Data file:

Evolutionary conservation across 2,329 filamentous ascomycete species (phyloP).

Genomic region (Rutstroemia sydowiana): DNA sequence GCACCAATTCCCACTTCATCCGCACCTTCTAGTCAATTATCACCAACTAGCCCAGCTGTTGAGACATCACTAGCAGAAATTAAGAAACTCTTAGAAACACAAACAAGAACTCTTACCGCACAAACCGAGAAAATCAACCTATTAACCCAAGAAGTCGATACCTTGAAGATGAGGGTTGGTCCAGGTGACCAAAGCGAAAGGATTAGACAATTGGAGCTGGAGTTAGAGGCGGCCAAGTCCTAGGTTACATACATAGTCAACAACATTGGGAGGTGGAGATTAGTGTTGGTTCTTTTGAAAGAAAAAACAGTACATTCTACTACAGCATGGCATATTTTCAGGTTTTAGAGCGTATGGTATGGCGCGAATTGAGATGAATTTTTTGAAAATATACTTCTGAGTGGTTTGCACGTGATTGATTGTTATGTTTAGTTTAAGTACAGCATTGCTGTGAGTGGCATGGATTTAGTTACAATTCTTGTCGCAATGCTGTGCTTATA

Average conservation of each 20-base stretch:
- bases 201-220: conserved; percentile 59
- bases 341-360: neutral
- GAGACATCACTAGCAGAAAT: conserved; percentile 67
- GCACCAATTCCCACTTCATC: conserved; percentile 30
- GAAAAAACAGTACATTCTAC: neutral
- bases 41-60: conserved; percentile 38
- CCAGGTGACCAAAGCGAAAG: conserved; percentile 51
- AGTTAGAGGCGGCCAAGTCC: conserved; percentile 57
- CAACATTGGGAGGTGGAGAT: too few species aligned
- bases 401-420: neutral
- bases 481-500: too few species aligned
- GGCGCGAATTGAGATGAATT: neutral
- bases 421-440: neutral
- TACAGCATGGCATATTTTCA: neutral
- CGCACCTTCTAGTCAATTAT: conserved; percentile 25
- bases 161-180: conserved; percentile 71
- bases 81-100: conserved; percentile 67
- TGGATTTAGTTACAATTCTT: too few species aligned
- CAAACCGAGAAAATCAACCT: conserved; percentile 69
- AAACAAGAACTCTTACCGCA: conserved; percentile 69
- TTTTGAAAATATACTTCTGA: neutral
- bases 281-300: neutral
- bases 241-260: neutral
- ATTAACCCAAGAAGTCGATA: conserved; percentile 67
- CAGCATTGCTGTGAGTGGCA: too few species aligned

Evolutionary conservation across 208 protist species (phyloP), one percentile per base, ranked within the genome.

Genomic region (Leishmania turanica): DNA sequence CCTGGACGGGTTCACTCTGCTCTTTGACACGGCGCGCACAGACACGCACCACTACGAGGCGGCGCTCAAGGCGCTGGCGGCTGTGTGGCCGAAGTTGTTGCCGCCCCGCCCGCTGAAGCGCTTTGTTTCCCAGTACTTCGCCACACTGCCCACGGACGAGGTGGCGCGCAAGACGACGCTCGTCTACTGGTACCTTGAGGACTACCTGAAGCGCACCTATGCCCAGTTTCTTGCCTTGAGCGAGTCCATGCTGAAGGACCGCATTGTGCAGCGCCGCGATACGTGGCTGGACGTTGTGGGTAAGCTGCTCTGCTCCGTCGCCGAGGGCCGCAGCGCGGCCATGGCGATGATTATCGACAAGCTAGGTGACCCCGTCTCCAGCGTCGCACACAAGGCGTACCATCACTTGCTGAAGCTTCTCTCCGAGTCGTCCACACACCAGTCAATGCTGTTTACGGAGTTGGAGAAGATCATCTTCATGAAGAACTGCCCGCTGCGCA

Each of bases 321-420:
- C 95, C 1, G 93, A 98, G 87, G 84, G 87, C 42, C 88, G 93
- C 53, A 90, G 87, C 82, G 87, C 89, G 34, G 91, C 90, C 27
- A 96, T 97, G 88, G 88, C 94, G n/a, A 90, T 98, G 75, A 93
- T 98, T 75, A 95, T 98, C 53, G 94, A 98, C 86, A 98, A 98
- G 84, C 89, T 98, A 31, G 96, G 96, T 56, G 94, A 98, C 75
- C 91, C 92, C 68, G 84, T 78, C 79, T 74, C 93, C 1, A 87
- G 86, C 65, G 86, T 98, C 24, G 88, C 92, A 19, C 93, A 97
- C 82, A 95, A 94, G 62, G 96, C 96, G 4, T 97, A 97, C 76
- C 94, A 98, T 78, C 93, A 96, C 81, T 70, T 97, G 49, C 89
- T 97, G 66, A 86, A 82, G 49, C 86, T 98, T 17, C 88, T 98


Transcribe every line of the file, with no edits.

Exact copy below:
Evolutionary conservation across 2,329 filamentous ascomycete species (phyloP).

Genomic region (Rutstroemia sydowiana): DNA sequence GCACCAATTCCCACTTCATCCGCACCTTCTAGTCAATTATCACCAACTAGCCCAGCTGTTGAGACATCACTAGCAGAAATTAAGAAACTCTTAGAAACACAAACAAGAACTCTTACCGCACAAACCGAGAAAATCAACCTATTAACCCAAGAAGTCGATACCTTGAAGATGAGGGTTGGTCCAGGTGACCAAAGCGAAAGGATTAGACAATTGGAGCTGGAGTTAGAGGCGGCCAAGTCCTAGGTTACATACATAGTCAACAACATTGGGAGGTGGAGATTAGTGTTGGTTCTTTTGAAAGAAAAAACAGTACATTCTACTACAGCATGGCATATTTTCAGGTTTTAGAGCGTATGGTATGGCGCGAATTGAGATGAATTTTTTGAAAATATACTTCTGAGTGGTTTGCACGTGATTGATTGTTATGTTTAGTTTAAGTACAGCATTGCTGTGAGTGGCATGGATTTAGTTACAATTCTTGTCGCAATGCTGTGCTTATA

Average conservation of each 20-base stretch:
- bases 201-220: conserved; percentile 59
- bases 341-360: neutral
- GAGACATCACTAGCAGAAAT: conserved; percentile 67
- GCACCAATTCCCACTTCATC: conserved; percentile 30
- GAAAAAACAGTACATTCTAC: neutral
- bases 41-60: conserved; percentile 38
- CCAGGTGACCAAAGCGAAAG: conserved; percentile 51
- AGTTAGAGGCGGCCAAGTCC: conserved; percentile 57
- CAACATTGGGAGGTGGAGAT: too few species aligned
- bases 401-420: neutral
- bases 481-500: too few species aligned
- GGCGCGAATTGAGATGAATT: neutral
- bases 421-440: neutral
- TACAGCATGGCATATTTTCA: neutral
- CGCACCTTCTAGTCAATTAT: conserved; percentile 25
- bases 161-180: conserved; percentile 71
- bases 81-100: conserved; percentile 67
- TGGATTTAGTTACAATTCTT: too few species aligned
- CAAACCGAGAAAATCAACCT: conserved; percentile 69
- AAACAAGAACTCTTACCGCA: conserved; percentile 69
- TTTTGAAAATATACTTCTGA: neutral
- bases 281-300: neutral
- bases 241-260: neutral
- ATTAACCCAAGAAGTCGATA: conserved; percentile 67
- CAGCATTGCTGTGAGTGGCA: too few species aligned

Evolutionary conservation across 208 protist species (phyloP), one percentile per base, ranked within the genome.

Genomic region (Leishmania turanica): DNA sequence CCTGGACGGGTTCACTCTGCTCTTTGACACGGCGCGCACAGACACGCACCACTACGAGGCGGCGCTCAAGGCGCTGGCGGCTGTGTGGCCGAAGTTGTTGCCGCCCCGCCCGCTGAAGCGCTTTGTTTCCCAGTACTTCGCCACACTGCCCACGGACGAGGTGGCGCGCAAGACGACGCTCGTCTACTGGTACCTTGAGGACTACCTGAAGCGCACCTATGCCCAGTTTCTTGCCTTGAGCGAGTCCATGCTGAAGGACCGCATTGTGCAGCGCCGCGATACGTGGCTGGACGTTGTGGGTAAGCTGCTCTGCTCCGTCGCCGAGGGCCGCAGCGCGGCCATGGCGATGATTATCGACAAGCTAGGTGACCCCGTCTCCAGCGTCGCACACAAGGCGTACCATCACTTGCTGAAGCTTCTCTCCGAGTCGTCCACACACCAGTCAATGCTGTTTACGGAGTTGGAGAAGATCATCTTCATGAAGAACTGCCCGCTGCGCA

Each of bases 321-420:
- C 95, C 1, G 93, A 98, G 87, G 84, G 87, C 42, C 88, G 93
- C 53, A 90, G 87, C 82, G 87, C 89, G 34, G 91, C 90, C 27
- A 96, T 97, G 88, G 88, C 94, G n/a, A 90, T 98, G 75, A 93
- T 98, T 75, A 95, T 98, C 53, G 94, A 98, C 86, A 98, A 98
- G 84, C 89, T 98, A 31, G 96, G 96, T 56, G 94, A 98, C 75
- C 91, C 92, C 68, G 84, T 78, C 79, T 74, C 93, C 1, A 87
- G 86, C 65, G 86, T 98, C 24, G 88, C 92, A 19, C 93, A 97
- C 82, A 95, A 94, G 62, G 96, C 96, G 4, T 97, A 97, C 76
- C 94, A 98, T 78, C 93, A 96, C 81, T 70, T 97, G 49, C 89
- T 97, G 66, A 86, A 82, G 49, C 86, T 98, T 17, C 88, T 98